nep-ict New Economics Papers
on Information and Communication Technologies
Issue of 2005‒11‒12
three papers chosen by
Walter Frisch
University Vienna

  1. New Technologies and Indian SMEs By Lal, Kaushalesh
  2. Modeling the Firm as an Artificial Neural Network By Jason Barr; Francesco Saraceno
  3. Simple Reputation Systems By John Kennes; Aaron Schiff

  1. By: Lal, Kaushalesh (United Nations University, Institute for New Technologies)
    Abstract: The study identifies and analyses the factors that influenced the adoption of new technologies in SMEs. Information and communication technologies (ICTs) have been used as proxy of new technologies. The findings of the study suggest that industry-specific characteristics such as skill- and export-intensiveness have bearings on the type of ICT adoption. The size of operation measured in terms of sales turnover influenced the adoption of new technologies. The results also suggest that there are marginal differences in the labour productivity and profitability of firms that adopted varying degree of ICTs. In view of the fact that that MFA provisions are no more available to garments sector firms since January 1, 2005, the government needs to embark on providing technological, physical, and communication infrastructure at a globally competitive rate so that SMEs can withstand onslaught posed by large domestic firms and MNCs.
    Keywords: small and medium enterprises, SMEs, technological change, information and communication technologies, ICT, India, competitiveness, technology policy, industrial policy
    Date: 2005
  2. By: Jason Barr; Francesco Saraceno
    Abstract: The purpose of this chapter is two-fold: (1) to make the case that a standard backward propagation artificial neural network (ANN) can be used as a general model of the information processing activities of the firm, and (2) to present a synthesis of Barr and Saraceno (BS) (2002, 2004, 2005), who offer various models of the firm as an artificial neural network.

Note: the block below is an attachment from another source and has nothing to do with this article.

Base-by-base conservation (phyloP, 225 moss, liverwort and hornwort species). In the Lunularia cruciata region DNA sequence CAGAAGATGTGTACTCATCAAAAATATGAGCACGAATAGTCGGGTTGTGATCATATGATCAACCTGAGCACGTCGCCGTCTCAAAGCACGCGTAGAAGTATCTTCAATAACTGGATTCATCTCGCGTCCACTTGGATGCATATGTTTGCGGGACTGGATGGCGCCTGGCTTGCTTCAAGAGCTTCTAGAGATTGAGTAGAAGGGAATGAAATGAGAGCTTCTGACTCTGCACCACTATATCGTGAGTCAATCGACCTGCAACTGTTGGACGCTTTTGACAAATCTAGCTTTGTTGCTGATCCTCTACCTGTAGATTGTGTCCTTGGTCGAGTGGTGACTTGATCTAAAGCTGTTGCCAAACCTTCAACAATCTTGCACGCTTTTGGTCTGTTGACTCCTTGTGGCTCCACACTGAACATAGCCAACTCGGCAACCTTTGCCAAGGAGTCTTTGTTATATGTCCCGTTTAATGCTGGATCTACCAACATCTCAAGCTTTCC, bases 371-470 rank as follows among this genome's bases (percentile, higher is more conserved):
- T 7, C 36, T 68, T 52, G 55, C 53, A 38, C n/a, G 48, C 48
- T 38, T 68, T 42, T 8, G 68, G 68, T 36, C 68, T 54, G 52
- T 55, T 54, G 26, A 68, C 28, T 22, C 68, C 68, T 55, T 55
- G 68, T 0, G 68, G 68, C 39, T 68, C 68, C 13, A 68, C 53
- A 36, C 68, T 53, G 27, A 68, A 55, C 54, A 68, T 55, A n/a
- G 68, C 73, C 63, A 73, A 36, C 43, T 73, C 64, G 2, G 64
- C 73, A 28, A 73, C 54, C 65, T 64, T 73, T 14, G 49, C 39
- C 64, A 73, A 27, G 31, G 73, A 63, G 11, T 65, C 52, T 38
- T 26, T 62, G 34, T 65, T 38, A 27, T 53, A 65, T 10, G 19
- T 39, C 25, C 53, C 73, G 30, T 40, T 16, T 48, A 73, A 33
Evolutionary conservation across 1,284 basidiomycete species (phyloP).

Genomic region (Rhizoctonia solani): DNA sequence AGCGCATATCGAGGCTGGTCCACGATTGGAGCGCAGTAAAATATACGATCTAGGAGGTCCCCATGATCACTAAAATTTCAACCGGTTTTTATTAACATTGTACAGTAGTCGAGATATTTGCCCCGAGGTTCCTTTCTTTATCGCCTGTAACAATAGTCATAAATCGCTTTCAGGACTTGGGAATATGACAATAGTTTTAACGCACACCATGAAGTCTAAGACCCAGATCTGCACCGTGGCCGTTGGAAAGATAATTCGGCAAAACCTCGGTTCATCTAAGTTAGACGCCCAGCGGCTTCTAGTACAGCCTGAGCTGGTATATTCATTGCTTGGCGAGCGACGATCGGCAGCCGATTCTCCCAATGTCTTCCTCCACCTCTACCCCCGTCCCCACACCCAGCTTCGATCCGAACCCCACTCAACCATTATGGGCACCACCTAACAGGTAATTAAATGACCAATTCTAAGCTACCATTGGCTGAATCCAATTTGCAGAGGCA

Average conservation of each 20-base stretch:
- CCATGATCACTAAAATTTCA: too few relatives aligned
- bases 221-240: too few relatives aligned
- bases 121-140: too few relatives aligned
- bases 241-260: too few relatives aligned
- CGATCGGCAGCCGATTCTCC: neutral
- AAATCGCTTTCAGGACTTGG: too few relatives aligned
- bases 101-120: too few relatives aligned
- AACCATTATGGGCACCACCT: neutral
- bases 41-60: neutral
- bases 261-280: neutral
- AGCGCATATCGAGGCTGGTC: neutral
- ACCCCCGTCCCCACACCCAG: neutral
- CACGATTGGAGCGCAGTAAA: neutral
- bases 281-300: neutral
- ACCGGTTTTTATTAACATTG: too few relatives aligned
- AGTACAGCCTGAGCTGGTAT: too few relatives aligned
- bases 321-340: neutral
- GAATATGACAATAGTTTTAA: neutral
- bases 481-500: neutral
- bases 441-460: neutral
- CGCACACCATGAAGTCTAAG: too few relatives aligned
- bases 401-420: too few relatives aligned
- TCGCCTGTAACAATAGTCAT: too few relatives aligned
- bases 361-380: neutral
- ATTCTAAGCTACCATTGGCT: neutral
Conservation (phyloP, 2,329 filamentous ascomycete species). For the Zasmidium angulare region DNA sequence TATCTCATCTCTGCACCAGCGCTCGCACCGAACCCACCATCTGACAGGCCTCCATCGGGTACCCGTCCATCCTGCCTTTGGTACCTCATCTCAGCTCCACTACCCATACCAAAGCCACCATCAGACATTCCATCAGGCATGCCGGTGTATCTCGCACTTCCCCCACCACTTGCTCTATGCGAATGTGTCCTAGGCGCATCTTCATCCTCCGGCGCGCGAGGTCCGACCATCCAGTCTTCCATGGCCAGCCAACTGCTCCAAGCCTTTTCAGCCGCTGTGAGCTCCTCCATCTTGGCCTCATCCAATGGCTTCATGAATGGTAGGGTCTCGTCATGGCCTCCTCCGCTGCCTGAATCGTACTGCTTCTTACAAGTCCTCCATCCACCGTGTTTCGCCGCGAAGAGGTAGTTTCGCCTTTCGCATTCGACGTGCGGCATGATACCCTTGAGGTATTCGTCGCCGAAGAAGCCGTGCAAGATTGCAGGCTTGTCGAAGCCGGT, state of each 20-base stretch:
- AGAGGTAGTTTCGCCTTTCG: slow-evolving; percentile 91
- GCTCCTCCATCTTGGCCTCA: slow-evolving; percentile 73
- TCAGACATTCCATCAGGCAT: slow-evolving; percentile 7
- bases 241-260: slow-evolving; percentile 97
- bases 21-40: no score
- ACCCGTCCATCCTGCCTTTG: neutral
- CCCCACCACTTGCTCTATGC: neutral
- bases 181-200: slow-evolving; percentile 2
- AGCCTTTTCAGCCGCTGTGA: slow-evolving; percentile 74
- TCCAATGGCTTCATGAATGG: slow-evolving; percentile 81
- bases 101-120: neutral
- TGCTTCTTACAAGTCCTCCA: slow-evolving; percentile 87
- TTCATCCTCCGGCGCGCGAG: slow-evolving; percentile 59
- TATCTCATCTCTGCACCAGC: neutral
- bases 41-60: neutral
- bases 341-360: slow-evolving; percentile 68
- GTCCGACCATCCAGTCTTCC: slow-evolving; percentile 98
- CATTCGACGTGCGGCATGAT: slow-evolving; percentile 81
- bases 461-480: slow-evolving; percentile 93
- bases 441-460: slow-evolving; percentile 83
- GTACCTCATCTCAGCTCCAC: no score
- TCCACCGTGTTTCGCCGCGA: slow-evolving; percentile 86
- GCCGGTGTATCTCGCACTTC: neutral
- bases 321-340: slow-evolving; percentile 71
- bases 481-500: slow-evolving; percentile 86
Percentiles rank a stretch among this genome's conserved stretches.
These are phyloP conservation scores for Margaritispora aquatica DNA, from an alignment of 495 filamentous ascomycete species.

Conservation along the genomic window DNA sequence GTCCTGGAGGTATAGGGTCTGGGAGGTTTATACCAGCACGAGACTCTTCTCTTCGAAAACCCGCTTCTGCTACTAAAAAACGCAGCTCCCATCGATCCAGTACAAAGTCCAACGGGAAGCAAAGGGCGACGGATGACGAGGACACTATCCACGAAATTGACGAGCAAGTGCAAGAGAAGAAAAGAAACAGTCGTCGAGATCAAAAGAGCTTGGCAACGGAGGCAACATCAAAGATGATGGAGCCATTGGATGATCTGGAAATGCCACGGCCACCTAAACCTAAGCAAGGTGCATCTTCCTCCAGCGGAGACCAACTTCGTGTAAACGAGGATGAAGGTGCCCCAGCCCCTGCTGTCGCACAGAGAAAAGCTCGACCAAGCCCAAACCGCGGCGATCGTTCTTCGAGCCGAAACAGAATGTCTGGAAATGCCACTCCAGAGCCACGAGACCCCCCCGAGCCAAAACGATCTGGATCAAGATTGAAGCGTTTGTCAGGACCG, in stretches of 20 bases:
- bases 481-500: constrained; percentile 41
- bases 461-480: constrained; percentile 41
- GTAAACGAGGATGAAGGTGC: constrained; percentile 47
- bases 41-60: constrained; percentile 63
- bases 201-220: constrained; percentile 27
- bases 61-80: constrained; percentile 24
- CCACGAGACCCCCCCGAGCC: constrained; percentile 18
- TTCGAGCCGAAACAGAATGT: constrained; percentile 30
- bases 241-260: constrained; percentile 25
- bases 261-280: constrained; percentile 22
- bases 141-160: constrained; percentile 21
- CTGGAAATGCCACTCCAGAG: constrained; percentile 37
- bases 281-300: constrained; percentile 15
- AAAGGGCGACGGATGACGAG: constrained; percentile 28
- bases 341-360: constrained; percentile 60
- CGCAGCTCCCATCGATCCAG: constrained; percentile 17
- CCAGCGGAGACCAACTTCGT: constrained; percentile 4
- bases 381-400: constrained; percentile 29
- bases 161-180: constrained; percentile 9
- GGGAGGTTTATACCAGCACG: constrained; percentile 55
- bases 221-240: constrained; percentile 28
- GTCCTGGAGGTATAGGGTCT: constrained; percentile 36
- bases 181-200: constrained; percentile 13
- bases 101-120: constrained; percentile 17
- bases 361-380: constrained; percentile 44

Keywords: neural networks, information processing, firm learning, agent-based
    JEL: C63 D21 D83 L13
    Date: 2005–10
  3. By: John Kennes (Department of Economics, University of Copenhagen); Aaron Schiff (Department of Economics, University of Auckland)
    Abstract: This paper develops a model of simple 'reputation systems' that monitor and publish information about the behavior of sellers in a market with search frictions and asymmetric information. The reputations created by these systems influence the equilibrium search patterns of buyers and thus provide for market-based 'punishment' of bad behavior. Our model allows us to determine the effects of the introduction of a reputation system on the behavior and welfare of buyers and sellers in such a market. We show that a simple reputation system that rewards honesty can enhance welfare by allowing good sellers to truthfully signal their type. However, we also show that in some cases the same reputation system is prone to strategic manipulation by sellers who always have low quality products. In this case, we show that an alternative simple reputation system that screens for type can be superior
    JEL: D44 D83 M37
    Date: 2005–11

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